Weldon School and Lilly researchers collaborate on next-generation connected solutions
“The main goal of the connected solutions program area is to enable patients and clinicians to have access to closed loop systems, governed by parameters both known and sensed using devices to then deliver a therapy all while being as least invasive as possible to a patient in their given way of life,” said Kaethe Beck, director of operations, life sciences, in the Office of Research and Partnerships. Part of Beck’s role at Purdue is to manage the multifaceted Purdue-Lilly partnership to conduct life science research.
Connected solutions projects tap into research conducted by faculty members at the Weldon School of Biomedical Engineering in point-of-care diagnostic testing and non-invasive sensing. General practitioners and, increasingly, patients seek effective methodologies that enable them to detect and monitor diseases without pain or inconvenience. These diagnostic methods, including real-time continuous wearable devices, require simple operation, interpretation, and connectivity to other healthcare resources to provide analysis and contribute to effective outcomes.
The ultimate objective is the delivery of patient-specific personalized therapy, titrated in time and space, to achieve optimal efficacy while minimizing side effects and costs—especially in low-resource settings where many people do not have access to laboratory services.
The potential applications for these devices and technologies are numerous and varied, and may include diabetes, HIV, preeclampsia, oncology, neuro-degenerative disease, and inflammation.
“The concept is to design systems that could impact many therapies,” said Beck. “A scaffold or structure could be added on quickly, delivering faster products and hopefully solutions.”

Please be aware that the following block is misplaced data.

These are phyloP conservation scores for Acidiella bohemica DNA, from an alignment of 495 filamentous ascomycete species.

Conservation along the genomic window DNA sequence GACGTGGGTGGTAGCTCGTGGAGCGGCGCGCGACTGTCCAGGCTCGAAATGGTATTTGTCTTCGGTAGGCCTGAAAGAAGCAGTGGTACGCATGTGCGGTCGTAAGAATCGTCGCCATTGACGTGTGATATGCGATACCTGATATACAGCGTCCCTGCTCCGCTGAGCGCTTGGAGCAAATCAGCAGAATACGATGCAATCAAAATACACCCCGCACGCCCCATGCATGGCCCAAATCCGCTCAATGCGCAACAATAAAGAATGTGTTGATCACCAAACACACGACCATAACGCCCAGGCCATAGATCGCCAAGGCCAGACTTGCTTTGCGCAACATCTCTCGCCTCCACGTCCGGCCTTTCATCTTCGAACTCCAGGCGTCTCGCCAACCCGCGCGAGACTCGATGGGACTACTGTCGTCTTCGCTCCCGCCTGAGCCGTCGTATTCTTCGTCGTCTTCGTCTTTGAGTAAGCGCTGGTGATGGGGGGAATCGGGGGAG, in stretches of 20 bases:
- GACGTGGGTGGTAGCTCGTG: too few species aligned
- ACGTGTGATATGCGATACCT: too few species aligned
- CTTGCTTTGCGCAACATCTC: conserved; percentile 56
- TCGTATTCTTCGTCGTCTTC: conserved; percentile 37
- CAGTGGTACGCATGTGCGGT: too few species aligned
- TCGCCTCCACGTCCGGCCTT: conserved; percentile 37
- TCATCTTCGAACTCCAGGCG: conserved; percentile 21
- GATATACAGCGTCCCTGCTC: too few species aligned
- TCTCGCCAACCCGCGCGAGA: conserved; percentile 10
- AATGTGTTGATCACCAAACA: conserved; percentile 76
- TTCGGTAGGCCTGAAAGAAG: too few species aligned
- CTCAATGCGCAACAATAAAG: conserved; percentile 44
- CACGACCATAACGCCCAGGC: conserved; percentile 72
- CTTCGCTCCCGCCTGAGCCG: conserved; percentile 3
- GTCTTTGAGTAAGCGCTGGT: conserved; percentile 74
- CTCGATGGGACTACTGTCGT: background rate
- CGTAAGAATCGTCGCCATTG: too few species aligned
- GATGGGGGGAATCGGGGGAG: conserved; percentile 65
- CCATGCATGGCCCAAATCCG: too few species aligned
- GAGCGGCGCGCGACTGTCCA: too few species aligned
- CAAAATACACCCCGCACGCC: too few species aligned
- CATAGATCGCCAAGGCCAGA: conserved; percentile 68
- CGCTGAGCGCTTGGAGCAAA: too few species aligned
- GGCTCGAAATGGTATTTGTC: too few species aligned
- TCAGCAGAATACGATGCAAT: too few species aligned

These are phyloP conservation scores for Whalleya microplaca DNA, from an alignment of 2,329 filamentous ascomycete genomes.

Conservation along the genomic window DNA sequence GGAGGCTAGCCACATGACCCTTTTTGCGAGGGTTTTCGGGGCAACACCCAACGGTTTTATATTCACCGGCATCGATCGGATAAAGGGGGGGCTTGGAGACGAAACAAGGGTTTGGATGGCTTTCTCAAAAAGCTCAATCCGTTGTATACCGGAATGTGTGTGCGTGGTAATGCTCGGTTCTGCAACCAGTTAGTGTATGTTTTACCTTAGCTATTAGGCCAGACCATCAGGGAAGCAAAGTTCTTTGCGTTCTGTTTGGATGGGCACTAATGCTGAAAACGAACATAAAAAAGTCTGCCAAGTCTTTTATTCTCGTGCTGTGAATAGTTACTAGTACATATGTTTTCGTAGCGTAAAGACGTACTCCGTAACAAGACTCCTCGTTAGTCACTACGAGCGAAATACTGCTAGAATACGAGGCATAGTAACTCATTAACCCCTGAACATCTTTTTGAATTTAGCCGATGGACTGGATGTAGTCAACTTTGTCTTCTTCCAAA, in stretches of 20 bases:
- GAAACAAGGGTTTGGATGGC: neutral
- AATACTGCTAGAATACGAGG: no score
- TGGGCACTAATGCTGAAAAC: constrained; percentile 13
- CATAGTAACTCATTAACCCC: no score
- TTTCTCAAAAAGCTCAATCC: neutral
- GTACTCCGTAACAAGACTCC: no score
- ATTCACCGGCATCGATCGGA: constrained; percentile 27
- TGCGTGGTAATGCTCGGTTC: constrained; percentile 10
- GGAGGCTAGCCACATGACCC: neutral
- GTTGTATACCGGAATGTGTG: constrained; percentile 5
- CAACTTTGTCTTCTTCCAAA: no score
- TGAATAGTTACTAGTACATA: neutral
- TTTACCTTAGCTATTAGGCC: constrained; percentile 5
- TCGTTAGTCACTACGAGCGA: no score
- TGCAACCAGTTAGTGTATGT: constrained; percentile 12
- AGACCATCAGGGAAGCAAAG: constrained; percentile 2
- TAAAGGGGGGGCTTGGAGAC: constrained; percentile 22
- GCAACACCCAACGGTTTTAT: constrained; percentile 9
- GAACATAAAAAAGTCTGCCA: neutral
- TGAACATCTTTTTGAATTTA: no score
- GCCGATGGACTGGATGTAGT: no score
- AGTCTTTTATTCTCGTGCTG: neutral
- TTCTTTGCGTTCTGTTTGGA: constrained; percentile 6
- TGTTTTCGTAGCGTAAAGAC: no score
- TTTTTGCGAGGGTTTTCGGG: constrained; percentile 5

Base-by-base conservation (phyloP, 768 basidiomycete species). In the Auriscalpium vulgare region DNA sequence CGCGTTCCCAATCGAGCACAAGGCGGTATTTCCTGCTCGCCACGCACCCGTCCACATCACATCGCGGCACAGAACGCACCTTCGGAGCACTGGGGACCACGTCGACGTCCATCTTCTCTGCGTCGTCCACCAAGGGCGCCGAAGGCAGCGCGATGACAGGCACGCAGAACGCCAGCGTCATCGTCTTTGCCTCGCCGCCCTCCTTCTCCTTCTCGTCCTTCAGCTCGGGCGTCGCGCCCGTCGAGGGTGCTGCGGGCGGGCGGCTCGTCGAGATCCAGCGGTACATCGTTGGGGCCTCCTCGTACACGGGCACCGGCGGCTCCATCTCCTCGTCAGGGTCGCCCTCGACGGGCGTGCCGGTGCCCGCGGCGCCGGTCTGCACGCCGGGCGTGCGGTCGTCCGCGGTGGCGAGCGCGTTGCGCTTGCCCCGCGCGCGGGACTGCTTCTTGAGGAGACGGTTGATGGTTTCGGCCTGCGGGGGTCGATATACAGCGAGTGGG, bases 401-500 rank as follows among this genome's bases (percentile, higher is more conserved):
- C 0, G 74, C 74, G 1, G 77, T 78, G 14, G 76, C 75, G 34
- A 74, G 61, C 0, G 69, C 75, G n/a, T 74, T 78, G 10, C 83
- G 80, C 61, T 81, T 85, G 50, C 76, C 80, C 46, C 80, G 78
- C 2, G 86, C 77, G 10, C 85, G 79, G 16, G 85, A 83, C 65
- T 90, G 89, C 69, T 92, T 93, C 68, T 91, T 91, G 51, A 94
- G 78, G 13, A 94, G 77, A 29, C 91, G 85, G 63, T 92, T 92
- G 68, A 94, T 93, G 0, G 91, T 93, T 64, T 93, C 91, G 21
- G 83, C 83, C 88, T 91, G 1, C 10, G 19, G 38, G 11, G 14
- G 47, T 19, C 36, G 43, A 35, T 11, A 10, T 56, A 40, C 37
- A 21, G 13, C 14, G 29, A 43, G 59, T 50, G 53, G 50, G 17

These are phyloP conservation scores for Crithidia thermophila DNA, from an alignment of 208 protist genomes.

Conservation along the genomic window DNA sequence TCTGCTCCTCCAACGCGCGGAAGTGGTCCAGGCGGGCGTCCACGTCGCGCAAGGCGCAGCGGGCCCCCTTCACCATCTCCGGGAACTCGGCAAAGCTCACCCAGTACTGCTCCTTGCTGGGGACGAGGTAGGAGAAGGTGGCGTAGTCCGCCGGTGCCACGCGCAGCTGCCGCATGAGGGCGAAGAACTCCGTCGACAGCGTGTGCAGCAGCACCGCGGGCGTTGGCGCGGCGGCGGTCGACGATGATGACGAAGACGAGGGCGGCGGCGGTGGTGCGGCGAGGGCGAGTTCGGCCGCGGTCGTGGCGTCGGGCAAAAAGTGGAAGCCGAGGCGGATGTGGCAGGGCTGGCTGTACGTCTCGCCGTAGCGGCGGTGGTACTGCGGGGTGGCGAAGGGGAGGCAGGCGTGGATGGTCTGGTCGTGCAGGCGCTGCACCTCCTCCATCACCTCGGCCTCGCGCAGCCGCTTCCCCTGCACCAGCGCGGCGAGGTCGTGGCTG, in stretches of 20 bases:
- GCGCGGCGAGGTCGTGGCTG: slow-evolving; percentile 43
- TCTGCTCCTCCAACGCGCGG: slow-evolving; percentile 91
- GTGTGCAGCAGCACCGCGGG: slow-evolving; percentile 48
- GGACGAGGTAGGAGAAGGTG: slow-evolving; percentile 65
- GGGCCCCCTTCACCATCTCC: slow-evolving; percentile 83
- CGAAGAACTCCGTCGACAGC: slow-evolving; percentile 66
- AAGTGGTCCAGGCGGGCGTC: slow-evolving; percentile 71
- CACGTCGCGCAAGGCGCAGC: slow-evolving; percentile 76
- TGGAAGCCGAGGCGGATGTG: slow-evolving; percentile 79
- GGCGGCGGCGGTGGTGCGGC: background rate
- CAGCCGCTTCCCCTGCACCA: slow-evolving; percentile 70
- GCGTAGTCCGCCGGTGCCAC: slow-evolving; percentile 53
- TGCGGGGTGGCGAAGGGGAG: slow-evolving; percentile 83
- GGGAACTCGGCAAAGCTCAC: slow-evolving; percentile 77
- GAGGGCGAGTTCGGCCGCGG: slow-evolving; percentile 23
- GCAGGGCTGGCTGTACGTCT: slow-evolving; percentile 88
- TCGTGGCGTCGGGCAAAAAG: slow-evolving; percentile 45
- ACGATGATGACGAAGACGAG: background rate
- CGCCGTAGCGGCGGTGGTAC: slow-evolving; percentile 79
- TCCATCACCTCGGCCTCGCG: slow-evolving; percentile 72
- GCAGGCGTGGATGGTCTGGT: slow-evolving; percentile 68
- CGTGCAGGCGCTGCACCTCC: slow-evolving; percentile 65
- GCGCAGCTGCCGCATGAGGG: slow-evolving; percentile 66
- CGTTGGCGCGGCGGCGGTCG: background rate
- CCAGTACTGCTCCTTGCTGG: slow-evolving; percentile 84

Pedro Irazoqui, Reilly Professor of Biomedical Engineering, interim head and professor of Electrical and Computer Engineering, and director of the Center for Implantable Devices is the Purdue lead on the connected solutions program area. Additional Weldon School researchers working on connected solutions include assistant professors Chi Hwan Lee, Tamara Kinzer-Ursem, Hugh Lee, Jacqueline Linnes, and Luis Solorio; and Paul Griffin, professor of biomedical engineering and industrial engineering and director, Regenstrief Center for Healthcare Engineering.
Another area of the Lilly-Purdue collaboration is injectable biologics. Weldon School faculty members including Solorio, Mike Ladisch, a distinguished professor of biomedical, agricultural and biological engineering, and Pavlos Vlachos, professor of biomedical and mechanic engineering, are researching the delivery of injectable medicines with the goals of reducing pain.
“We’re thrilled to have partners like Lilly,” said Beck. “When we are successful together it provides a rapid impact in the world—some of these developments will have implications in our lifetimes, in the next few years.”
The Connected Solutions project aligns with Purdue's giant leaps celebration, acknowledging the university’s global advancements made in health, space, artificial intelligence and sustainability as part of Purdue’s 150th anniversary. Those are the four themes of the yearlong celebration’s Ideas Festival, designed to showcase Purdue as an intellectual center solving real-world issues.